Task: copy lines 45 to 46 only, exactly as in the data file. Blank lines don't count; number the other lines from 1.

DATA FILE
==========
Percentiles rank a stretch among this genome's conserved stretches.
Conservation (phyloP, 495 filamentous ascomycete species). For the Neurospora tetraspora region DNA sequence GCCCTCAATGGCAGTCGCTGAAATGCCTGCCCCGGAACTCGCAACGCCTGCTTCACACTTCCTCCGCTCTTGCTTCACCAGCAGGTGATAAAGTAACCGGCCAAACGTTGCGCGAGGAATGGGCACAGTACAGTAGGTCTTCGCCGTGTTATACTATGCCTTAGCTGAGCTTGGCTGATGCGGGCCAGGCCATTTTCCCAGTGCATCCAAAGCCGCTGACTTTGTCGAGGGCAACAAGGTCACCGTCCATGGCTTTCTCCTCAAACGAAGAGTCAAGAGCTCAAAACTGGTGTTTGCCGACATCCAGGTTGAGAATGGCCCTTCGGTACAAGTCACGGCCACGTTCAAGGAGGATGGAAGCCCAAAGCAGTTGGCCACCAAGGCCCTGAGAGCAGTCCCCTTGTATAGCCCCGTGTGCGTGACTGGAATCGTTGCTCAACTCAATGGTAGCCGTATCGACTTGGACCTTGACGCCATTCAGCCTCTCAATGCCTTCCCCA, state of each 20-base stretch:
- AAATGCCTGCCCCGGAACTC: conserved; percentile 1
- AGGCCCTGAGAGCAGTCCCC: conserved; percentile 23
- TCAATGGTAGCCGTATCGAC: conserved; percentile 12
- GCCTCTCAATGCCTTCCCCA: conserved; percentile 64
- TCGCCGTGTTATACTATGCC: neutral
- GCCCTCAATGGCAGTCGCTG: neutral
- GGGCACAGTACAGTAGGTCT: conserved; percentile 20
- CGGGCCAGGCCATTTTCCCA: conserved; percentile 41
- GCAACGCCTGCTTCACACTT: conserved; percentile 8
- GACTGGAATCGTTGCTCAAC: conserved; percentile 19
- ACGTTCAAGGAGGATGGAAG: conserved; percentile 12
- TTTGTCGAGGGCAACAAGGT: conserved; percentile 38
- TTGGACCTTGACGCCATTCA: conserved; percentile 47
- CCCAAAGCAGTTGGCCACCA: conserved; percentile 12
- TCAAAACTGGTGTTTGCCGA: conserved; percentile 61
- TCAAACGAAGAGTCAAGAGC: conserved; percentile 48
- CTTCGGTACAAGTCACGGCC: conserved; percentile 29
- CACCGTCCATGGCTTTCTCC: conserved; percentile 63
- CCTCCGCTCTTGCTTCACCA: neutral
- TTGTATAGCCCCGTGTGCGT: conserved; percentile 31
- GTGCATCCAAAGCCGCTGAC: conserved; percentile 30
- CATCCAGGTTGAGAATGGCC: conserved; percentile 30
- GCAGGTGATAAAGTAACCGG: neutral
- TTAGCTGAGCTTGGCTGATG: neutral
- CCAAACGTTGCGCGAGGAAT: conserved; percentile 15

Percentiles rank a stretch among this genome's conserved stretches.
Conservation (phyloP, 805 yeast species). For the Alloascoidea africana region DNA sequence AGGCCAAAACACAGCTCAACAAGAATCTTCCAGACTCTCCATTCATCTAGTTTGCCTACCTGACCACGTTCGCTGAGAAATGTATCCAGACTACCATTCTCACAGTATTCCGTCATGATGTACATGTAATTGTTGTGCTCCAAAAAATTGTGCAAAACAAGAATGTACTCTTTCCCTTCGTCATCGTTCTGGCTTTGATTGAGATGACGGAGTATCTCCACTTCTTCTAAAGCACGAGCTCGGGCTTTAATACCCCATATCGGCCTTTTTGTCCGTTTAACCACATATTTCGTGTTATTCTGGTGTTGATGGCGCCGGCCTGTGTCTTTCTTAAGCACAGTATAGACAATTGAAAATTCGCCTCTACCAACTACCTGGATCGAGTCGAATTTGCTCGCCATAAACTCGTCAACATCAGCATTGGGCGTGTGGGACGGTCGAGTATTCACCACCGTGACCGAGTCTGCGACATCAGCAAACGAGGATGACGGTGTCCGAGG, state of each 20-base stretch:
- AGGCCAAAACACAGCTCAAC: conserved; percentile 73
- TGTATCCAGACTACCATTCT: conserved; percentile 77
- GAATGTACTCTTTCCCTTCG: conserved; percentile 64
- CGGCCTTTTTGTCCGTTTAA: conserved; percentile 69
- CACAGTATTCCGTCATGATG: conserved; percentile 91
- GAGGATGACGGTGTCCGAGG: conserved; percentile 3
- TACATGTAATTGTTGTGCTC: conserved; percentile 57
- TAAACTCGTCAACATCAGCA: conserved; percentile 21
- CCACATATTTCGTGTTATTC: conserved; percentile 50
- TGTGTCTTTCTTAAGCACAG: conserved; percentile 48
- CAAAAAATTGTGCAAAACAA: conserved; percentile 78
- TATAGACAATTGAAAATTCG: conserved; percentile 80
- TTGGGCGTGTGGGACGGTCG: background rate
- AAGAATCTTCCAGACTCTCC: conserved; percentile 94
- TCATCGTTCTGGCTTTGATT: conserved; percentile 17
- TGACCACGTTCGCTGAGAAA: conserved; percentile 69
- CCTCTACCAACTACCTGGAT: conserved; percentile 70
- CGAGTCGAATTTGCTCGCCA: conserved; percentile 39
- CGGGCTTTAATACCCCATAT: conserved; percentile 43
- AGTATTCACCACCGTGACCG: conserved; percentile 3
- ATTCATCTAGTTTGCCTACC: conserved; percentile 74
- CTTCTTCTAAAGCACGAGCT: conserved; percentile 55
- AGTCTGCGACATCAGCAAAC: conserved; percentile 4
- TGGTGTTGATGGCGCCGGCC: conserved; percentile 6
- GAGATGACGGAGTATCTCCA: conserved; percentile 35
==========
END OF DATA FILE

- TGACCACGTTCGCTGAGAAA: conserved; percentile 69
- CCTCTACCAACTACCTGGAT: conserved; percentile 70